How Muslims Can Build Stock Market Wealth

Shakespeare’s character, Polonius, continues to delight audiences that watch Hamlet.

In the play’s first act, he gives his son some good advice. The younger man is getting ready to continue his education in Paris.

At one point, Polonius says: “Neither a borrower nor a lender be.” Muslims can relate. After all, Polonius’ words echo Shariah law.

When Muslims invest, they aren’t supposed to loan money that pays interest. That rules out bonds. The Koran says such interest would be usery, which is against Shariah law.

Muslims also have other faith-based investment principles.

They aren’t supposed to invest in financial institutions or companies that produce or sell alcohol.

They shouldn’t invest in companies associated with gambling, weapons of mass destruction, pornography or cloning.

That crosses plenty of investments off the list. But Muslims can still build stock market wealth.

If they buy low-cost, Shariah-compliant stock market funds, they can reap big rewards, while complying with faith-based principles.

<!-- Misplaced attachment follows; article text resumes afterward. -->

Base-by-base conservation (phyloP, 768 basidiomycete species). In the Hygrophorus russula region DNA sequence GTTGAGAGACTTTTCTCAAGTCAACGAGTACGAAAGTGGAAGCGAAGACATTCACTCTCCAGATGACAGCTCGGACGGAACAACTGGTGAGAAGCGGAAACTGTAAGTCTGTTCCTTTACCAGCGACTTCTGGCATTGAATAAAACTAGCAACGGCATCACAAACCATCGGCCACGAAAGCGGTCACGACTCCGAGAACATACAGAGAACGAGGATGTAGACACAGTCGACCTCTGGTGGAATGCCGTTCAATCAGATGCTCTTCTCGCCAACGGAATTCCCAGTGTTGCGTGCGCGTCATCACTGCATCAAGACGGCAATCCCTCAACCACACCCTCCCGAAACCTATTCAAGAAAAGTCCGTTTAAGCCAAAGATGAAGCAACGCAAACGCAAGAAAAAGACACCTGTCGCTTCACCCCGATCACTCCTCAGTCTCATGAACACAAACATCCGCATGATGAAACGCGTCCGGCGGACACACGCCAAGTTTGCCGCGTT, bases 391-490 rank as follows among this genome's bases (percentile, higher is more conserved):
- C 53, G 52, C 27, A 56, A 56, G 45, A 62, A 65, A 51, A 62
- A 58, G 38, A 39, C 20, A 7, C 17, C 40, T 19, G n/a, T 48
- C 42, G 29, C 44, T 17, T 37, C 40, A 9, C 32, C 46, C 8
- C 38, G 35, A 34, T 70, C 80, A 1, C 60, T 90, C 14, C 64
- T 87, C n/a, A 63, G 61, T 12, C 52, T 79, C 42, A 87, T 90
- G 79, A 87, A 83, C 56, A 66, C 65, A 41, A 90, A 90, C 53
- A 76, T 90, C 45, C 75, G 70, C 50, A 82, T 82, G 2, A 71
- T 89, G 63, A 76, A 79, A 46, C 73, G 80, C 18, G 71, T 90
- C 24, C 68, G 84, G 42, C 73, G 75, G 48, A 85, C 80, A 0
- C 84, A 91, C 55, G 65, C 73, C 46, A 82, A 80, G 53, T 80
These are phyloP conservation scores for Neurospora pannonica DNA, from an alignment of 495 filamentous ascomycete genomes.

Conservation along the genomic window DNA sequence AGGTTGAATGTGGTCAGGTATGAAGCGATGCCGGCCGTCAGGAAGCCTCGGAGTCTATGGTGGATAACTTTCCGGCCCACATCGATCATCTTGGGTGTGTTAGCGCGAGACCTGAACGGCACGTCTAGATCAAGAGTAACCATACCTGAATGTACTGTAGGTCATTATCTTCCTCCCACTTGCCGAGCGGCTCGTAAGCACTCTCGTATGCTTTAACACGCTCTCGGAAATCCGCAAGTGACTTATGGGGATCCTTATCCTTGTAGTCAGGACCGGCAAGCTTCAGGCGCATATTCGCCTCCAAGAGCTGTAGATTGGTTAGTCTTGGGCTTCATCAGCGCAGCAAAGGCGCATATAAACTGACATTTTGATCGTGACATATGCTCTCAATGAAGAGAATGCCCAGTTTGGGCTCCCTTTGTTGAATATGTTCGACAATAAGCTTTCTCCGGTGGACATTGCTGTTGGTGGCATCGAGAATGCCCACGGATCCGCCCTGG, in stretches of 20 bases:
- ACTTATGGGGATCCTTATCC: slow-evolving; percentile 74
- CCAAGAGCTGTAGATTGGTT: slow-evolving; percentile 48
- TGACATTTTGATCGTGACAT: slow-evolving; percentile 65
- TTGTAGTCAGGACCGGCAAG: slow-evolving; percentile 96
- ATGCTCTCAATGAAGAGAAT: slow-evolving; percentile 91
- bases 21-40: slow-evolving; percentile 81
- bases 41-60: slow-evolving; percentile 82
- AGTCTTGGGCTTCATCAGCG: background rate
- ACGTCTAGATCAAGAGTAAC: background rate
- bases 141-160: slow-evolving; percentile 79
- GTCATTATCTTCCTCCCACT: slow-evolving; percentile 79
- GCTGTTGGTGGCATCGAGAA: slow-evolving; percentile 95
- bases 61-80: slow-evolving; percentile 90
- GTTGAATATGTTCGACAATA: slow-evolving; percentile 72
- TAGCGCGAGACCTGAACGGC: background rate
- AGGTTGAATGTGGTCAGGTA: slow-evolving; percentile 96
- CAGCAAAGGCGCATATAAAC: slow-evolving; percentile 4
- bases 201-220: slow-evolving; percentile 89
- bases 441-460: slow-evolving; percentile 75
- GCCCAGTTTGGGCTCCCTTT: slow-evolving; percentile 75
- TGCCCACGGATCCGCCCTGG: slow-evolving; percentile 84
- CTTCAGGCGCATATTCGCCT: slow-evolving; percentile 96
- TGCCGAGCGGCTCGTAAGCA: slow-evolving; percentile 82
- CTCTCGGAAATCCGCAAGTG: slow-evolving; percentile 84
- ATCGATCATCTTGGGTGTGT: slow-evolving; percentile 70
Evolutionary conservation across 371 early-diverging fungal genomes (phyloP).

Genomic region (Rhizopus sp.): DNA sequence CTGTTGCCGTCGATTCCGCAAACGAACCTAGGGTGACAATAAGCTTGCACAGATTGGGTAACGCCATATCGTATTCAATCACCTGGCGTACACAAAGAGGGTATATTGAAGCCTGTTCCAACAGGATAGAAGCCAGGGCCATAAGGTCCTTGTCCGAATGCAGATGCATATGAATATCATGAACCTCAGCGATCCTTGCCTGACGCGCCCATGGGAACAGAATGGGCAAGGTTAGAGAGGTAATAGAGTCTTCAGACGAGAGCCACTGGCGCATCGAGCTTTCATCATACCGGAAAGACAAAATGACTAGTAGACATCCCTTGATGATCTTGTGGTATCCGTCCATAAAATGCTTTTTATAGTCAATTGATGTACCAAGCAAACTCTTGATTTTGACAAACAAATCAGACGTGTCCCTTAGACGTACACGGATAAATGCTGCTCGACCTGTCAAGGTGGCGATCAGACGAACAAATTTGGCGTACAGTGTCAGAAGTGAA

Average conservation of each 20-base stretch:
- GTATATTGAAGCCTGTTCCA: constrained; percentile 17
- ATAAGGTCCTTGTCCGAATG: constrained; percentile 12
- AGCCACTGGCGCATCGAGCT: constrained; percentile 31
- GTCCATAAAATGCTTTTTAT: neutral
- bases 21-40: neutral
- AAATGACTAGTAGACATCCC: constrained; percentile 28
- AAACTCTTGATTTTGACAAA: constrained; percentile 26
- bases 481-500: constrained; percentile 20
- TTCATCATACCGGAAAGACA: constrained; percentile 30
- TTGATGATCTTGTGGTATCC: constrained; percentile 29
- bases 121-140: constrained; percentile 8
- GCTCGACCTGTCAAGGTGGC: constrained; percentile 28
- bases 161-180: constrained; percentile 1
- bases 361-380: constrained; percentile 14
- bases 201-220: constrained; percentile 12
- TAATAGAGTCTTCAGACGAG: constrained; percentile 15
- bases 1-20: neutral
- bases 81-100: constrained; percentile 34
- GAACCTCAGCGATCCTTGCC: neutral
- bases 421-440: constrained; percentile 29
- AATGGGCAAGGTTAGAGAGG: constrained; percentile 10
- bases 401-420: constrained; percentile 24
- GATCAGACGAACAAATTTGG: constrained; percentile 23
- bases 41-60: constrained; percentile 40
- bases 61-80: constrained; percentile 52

Image by Pixabay

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Andrew Hallam

I’m a financial columnist for Canada’s national paper, The Globe and Mail, as well as for AssetBuilder, a financial service firm based in Texas. I’m also the author of Millionaire Teacher: The Nine Rules of Wealth You Should Have Learned in School (2nd Ed. Wiley 2017) and The Global Expatriate’s Guide To Investing: From Millionaire Teacher to Millionaire Expat (Wiley 2015). My mission is to educate, motivate and inspire people on basic retirement planning and best practices for investing, using evidence-based strategies. I'm happy to comment on your questions. However, please read the Terms of Use, Privacy Policy and the Comments Policy.

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